A new lion cub is born at Space Farms Zoo in Sussex
Space Farms Zoo and Museum in Sussex, New Jersey is the home of the newest member of a rare species of lion. The cub, Siren, was born 10 weeks ago. He is the fifth generation of Atlas lion to live at the zoo.
Atlas lions, known for the black manes on the males, are extinct in the wild. There are fewer than 100 in zoos worldwide.
The Philadelphia Zoo is hosting a unique exhibit – LEGO animals. Sean Kenney, a LEGO certified professional, created 10 exhibits showcasing endangered species made entirely out of the popular bricks. Each of the exhibits offers a glimpse into the habit of endangered animals. Overall, thirty sculptures have been made, including a polar bear and a Humboldt penguin.
The exhibit, called Creatures of Habit: A Gazillion Piece Animal Adventure, runs through October 31st.
A few weeks ago we reported on the pregnancy of Ratu, an endangered Sumatran rhino. We are saddened to learn today that her pregnancy was lost. Ratu had mated with Andalas, a captive-born Sumatran rhino, three years after Andalas moved to the Sumatran Rhino Sanctuary in Indonesia from the United States.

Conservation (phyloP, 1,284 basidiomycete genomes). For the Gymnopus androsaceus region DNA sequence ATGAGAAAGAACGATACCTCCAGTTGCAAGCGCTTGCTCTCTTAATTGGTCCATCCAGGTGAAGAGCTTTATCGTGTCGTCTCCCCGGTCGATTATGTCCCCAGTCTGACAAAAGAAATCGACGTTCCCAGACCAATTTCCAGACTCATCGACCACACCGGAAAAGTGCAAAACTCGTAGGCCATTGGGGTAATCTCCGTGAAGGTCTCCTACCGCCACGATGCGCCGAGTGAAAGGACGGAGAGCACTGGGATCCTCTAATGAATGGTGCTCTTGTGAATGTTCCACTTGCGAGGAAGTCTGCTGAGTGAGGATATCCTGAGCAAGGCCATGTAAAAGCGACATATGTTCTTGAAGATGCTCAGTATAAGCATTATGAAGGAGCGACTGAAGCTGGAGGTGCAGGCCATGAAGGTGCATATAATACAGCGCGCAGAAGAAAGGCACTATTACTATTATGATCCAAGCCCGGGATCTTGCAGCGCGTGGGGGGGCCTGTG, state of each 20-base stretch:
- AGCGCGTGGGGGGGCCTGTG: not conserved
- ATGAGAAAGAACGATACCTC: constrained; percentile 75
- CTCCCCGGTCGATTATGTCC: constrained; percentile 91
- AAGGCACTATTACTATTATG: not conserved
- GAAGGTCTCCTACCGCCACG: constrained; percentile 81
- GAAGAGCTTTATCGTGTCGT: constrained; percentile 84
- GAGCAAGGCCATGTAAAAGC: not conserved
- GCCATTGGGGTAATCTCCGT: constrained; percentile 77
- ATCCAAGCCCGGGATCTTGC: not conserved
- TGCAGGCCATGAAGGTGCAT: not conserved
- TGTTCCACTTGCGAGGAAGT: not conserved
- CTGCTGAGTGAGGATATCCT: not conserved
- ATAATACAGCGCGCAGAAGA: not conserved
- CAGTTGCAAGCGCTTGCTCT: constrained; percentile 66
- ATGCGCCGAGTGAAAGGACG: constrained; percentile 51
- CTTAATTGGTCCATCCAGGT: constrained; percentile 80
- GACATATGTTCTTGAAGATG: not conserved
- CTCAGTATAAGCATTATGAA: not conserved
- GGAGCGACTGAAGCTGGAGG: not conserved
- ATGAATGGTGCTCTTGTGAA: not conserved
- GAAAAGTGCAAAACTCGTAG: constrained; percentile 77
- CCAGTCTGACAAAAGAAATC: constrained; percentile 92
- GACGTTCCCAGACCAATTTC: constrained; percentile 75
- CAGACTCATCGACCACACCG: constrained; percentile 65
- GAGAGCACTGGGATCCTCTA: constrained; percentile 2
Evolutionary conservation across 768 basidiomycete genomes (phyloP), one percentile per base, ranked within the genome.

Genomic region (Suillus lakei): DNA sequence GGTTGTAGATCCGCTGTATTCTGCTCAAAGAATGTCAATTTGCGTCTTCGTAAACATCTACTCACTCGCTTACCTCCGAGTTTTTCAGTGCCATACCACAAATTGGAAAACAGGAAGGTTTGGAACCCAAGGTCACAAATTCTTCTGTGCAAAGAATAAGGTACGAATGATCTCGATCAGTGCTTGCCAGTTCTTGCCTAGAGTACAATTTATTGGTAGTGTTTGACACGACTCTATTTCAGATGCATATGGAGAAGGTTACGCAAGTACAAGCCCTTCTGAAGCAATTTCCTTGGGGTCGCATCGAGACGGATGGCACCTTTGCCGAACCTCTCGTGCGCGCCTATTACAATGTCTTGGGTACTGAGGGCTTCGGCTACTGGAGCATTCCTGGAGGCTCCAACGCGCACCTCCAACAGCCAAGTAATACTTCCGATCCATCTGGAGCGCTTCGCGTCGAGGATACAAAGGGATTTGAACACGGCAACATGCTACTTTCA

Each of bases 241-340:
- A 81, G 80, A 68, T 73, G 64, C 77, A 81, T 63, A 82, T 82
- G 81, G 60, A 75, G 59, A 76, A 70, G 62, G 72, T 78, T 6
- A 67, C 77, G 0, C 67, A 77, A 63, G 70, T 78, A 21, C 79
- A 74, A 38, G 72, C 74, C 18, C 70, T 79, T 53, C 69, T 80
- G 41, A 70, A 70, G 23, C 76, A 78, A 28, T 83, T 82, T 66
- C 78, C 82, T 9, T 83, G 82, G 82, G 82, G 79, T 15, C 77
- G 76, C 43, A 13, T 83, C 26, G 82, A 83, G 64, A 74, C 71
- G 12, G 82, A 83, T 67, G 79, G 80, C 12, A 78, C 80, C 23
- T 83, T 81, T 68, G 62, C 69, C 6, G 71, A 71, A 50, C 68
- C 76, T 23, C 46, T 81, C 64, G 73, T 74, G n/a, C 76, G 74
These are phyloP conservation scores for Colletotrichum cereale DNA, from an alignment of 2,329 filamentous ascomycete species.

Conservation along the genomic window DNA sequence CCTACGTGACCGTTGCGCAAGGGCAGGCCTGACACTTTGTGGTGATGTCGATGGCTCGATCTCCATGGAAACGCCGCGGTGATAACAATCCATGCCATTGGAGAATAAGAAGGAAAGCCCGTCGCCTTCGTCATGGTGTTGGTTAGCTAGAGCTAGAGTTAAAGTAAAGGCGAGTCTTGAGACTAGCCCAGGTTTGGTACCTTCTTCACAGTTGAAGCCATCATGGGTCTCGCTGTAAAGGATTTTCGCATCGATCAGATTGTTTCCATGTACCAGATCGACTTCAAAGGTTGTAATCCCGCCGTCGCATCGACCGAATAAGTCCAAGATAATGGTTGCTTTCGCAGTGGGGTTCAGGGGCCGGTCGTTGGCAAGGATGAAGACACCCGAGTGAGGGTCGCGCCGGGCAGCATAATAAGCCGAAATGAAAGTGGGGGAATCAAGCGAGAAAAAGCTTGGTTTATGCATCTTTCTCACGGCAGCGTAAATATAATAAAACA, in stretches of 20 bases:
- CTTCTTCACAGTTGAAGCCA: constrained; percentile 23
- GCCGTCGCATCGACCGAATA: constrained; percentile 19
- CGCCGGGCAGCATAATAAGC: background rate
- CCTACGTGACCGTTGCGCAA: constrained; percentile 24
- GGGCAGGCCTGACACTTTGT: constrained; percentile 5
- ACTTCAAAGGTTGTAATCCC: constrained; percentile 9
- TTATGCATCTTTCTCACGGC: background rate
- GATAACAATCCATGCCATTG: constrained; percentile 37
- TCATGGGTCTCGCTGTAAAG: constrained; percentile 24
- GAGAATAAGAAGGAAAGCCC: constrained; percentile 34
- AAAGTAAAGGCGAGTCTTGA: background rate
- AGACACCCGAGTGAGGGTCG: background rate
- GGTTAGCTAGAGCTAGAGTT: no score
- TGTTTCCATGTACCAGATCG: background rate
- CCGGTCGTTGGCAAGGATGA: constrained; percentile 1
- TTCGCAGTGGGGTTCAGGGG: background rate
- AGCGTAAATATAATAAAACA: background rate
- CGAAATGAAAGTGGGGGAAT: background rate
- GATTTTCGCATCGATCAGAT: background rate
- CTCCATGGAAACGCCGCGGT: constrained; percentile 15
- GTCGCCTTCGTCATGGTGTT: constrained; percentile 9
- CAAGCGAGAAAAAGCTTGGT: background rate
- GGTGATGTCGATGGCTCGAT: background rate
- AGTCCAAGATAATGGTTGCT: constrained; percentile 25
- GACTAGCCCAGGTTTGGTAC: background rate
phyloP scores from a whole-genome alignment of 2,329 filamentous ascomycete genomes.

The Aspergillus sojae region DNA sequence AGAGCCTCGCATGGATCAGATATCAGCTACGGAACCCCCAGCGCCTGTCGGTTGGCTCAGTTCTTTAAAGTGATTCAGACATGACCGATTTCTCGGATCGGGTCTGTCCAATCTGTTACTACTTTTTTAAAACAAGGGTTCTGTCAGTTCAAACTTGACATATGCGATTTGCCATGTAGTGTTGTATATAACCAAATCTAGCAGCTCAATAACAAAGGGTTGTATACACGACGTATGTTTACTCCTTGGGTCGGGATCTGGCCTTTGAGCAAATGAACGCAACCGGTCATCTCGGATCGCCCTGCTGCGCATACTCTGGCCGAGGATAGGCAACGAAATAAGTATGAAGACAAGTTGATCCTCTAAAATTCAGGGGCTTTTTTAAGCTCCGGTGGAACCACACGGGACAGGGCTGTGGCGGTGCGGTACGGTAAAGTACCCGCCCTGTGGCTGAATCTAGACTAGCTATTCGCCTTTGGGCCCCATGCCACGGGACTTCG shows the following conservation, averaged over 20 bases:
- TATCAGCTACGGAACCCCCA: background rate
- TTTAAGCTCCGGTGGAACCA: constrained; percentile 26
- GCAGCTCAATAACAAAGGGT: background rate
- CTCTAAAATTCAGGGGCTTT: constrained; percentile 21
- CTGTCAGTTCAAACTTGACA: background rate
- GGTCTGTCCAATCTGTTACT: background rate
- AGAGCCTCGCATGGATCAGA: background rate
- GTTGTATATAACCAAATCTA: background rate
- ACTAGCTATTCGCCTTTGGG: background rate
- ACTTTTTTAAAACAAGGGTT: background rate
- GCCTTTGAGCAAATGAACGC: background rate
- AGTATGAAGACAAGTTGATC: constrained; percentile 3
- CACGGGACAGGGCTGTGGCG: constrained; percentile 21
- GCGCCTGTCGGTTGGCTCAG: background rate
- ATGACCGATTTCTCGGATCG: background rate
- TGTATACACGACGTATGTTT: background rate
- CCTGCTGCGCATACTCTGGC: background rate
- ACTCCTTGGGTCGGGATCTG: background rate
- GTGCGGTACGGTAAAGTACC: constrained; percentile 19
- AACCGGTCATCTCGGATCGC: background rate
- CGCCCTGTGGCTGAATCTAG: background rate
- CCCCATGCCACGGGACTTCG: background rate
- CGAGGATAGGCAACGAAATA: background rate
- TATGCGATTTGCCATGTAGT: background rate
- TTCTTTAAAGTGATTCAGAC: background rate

Dr. Susie Ellis, executive director of the International Rhino Foundation said in a press release, “This is not unusual for a rhino’s first pregnancy.” She added that they are hopeful in this pairing because the two rhinos did produce a pregnancy.
Sumatran rhinos are extremely endangered. There are currently approximately 200 in the wild and 10 in captivity.
The current cold weather in Florida has been forcing manatees to seek warmth any way possible. As a result, over 100 manatees have found their way into Satellite Beach Canal in Brevard County.
The problem posed by this is that the manatees have eaten all of the grass that lined canal. Now the manatees must either risk heading back into the frigid ocean waters to search for food or face starvation in the canal.
The chilly water puts the manatees at risk for cold stress, which can be deadly. The state has worked out a an emergency triage system if the manatees begin to get sick.
The manatees have also drawn large crowds of onlookers eager to get a glimpse at the endangered creatures.
The Uganda Wildlife Authority is launching a new program to help raise funds and awareness for the very endangered mountain gorilla.
Starting this Saturday, September 26, you can friend or follow specific gorillas living in Uganda’s Bwindi Impenetrable Forest on Facebook or Twitter for a minimum donation of $1. You will get updates on your gorilla friend(s), including photos, videos, and GPS coordinates – all data gathered by actual trackers that visit the gorillas daily.
According to Lillian Nsubuga, a spokeswoman for the Uganda Wildlife Authority, “For people who think Uganda is a village in Kenya or have only ever heard of the country because of (former dictator) Idi Amin, we want to create a new, more beautiful image. We’re hoping that the online fans will one day come to Uganda to meet their gorilla friends for real.”